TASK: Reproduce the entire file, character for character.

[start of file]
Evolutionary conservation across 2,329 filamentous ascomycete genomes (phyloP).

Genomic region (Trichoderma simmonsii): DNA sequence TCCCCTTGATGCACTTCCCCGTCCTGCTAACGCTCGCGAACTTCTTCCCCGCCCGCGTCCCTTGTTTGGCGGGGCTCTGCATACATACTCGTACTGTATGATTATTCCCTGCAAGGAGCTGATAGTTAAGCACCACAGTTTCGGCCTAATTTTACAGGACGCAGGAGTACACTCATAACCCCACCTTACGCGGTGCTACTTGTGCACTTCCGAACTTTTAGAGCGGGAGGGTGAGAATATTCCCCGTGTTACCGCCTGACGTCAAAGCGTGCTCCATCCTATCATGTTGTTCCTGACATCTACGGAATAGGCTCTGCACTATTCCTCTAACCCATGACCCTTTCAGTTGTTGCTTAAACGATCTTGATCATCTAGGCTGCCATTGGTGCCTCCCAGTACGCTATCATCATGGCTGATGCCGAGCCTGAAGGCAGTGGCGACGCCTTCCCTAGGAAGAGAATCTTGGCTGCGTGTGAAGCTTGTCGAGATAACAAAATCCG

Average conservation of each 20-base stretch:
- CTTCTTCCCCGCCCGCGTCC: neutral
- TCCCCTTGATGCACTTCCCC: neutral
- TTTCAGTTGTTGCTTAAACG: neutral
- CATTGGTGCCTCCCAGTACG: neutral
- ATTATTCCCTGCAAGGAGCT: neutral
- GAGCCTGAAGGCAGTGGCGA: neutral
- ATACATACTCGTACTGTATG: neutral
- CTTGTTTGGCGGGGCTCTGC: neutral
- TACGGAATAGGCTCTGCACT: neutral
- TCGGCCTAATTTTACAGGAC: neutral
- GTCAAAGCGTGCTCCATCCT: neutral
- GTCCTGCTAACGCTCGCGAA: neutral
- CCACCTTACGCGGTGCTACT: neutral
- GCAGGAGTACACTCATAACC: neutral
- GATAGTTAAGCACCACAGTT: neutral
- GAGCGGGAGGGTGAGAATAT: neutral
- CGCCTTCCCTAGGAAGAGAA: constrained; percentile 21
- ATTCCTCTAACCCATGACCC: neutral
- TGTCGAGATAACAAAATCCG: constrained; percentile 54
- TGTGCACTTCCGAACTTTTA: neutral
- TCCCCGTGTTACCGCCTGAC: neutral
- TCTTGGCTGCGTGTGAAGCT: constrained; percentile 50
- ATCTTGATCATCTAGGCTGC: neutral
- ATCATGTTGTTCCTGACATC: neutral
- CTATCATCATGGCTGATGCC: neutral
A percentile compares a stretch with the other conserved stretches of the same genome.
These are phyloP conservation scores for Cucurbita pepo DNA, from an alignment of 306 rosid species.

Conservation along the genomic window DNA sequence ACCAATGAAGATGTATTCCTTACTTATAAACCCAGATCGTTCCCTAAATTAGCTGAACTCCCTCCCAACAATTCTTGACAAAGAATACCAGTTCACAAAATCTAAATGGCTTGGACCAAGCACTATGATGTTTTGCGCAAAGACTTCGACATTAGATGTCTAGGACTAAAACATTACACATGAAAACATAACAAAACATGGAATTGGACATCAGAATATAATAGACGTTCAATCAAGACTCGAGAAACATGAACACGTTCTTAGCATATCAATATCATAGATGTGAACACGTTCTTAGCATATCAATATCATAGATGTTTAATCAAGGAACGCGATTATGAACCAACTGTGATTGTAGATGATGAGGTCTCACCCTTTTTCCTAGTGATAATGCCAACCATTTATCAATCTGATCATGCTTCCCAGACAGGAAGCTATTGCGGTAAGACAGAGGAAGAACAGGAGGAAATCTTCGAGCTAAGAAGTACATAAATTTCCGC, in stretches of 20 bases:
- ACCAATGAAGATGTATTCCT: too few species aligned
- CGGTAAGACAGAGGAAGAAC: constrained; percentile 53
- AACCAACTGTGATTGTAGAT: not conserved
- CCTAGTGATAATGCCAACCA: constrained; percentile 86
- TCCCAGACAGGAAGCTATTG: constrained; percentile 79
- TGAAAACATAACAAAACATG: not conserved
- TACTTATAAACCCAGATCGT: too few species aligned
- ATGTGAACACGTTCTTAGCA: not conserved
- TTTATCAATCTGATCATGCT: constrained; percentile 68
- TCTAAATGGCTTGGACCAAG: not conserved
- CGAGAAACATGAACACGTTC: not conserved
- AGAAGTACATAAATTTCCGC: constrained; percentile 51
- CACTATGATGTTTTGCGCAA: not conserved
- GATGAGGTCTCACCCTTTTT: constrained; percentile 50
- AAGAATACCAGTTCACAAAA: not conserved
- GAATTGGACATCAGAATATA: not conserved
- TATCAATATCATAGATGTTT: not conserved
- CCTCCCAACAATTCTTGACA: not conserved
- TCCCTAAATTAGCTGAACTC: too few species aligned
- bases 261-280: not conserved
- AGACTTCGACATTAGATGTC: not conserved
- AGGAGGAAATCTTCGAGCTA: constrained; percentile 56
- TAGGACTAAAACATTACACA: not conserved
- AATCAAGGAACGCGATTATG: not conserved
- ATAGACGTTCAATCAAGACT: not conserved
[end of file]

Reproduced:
Evolutionary conservation across 2,329 filamentous ascomycete genomes (phyloP).

Genomic region (Trichoderma simmonsii): DNA sequence TCCCCTTGATGCACTTCCCCGTCCTGCTAACGCTCGCGAACTTCTTCCCCGCCCGCGTCCCTTGTTTGGCGGGGCTCTGCATACATACTCGTACTGTATGATTATTCCCTGCAAGGAGCTGATAGTTAAGCACCACAGTTTCGGCCTAATTTTACAGGACGCAGGAGTACACTCATAACCCCACCTTACGCGGTGCTACTTGTGCACTTCCGAACTTTTAGAGCGGGAGGGTGAGAATATTCCCCGTGTTACCGCCTGACGTCAAAGCGTGCTCCATCCTATCATGTTGTTCCTGACATCTACGGAATAGGCTCTGCACTATTCCTCTAACCCATGACCCTTTCAGTTGTTGCTTAAACGATCTTGATCATCTAGGCTGCCATTGGTGCCTCCCAGTACGCTATCATCATGGCTGATGCCGAGCCTGAAGGCAGTGGCGACGCCTTCCCTAGGAAGAGAATCTTGGCTGCGTGTGAAGCTTGTCGAGATAACAAAATCCG

Average conservation of each 20-base stretch:
- CTTCTTCCCCGCCCGCGTCC: neutral
- TCCCCTTGATGCACTTCCCC: neutral
- TTTCAGTTGTTGCTTAAACG: neutral
- CATTGGTGCCTCCCAGTACG: neutral
- ATTATTCCCTGCAAGGAGCT: neutral
- GAGCCTGAAGGCAGTGGCGA: neutral
- ATACATACTCGTACTGTATG: neutral
- CTTGTTTGGCGGGGCTCTGC: neutral
- TACGGAATAGGCTCTGCACT: neutral
- TCGGCCTAATTTTACAGGAC: neutral
- GTCAAAGCGTGCTCCATCCT: neutral
- GTCCTGCTAACGCTCGCGAA: neutral
- CCACCTTACGCGGTGCTACT: neutral
- GCAGGAGTACACTCATAACC: neutral
- GATAGTTAAGCACCACAGTT: neutral
- GAGCGGGAGGGTGAGAATAT: neutral
- CGCCTTCCCTAGGAAGAGAA: constrained; percentile 21
- ATTCCTCTAACCCATGACCC: neutral
- TGTCGAGATAACAAAATCCG: constrained; percentile 54
- TGTGCACTTCCGAACTTTTA: neutral
- TCCCCGTGTTACCGCCTGAC: neutral
- TCTTGGCTGCGTGTGAAGCT: constrained; percentile 50
- ATCTTGATCATCTAGGCTGC: neutral
- ATCATGTTGTTCCTGACATC: neutral
- CTATCATCATGGCTGATGCC: neutral
A percentile compares a stretch with the other conserved stretches of the same genome.
These are phyloP conservation scores for Cucurbita pepo DNA, from an alignment of 306 rosid species.

Conservation along the genomic window DNA sequence ACCAATGAAGATGTATTCCTTACTTATAAACCCAGATCGTTCCCTAAATTAGCTGAACTCCCTCCCAACAATTCTTGACAAAGAATACCAGTTCACAAAATCTAAATGGCTTGGACCAAGCACTATGATGTTTTGCGCAAAGACTTCGACATTAGATGTCTAGGACTAAAACATTACACATGAAAACATAACAAAACATGGAATTGGACATCAGAATATAATAGACGTTCAATCAAGACTCGAGAAACATGAACACGTTCTTAGCATATCAATATCATAGATGTGAACACGTTCTTAGCATATCAATATCATAGATGTTTAATCAAGGAACGCGATTATGAACCAACTGTGATTGTAGATGATGAGGTCTCACCCTTTTTCCTAGTGATAATGCCAACCATTTATCAATCTGATCATGCTTCCCAGACAGGAAGCTATTGCGGTAAGACAGAGGAAGAACAGGAGGAAATCTTCGAGCTAAGAAGTACATAAATTTCCGC, in stretches of 20 bases:
- ACCAATGAAGATGTATTCCT: too few species aligned
- CGGTAAGACAGAGGAAGAAC: constrained; percentile 53
- AACCAACTGTGATTGTAGAT: not conserved
- CCTAGTGATAATGCCAACCA: constrained; percentile 86
- TCCCAGACAGGAAGCTATTG: constrained; percentile 79
- TGAAAACATAACAAAACATG: not conserved
- TACTTATAAACCCAGATCGT: too few species aligned
- ATGTGAACACGTTCTTAGCA: not conserved
- TTTATCAATCTGATCATGCT: constrained; percentile 68
- TCTAAATGGCTTGGACCAAG: not conserved
- CGAGAAACATGAACACGTTC: not conserved
- AGAAGTACATAAATTTCCGC: constrained; percentile 51
- CACTATGATGTTTTGCGCAA: not conserved
- GATGAGGTCTCACCCTTTTT: constrained; percentile 50
- AAGAATACCAGTTCACAAAA: not conserved
- GAATTGGACATCAGAATATA: not conserved
- TATCAATATCATAGATGTTT: not conserved
- CCTCCCAACAATTCTTGACA: not conserved
- TCCCTAAATTAGCTGAACTC: too few species aligned
- bases 261-280: not conserved
- AGACTTCGACATTAGATGTC: not conserved
- AGGAGGAAATCTTCGAGCTA: constrained; percentile 56
- TAGGACTAAAACATTACACA: not conserved
- AATCAAGGAACGCGATTATG: not conserved
- ATAGACGTTCAATCAAGACT: not conserved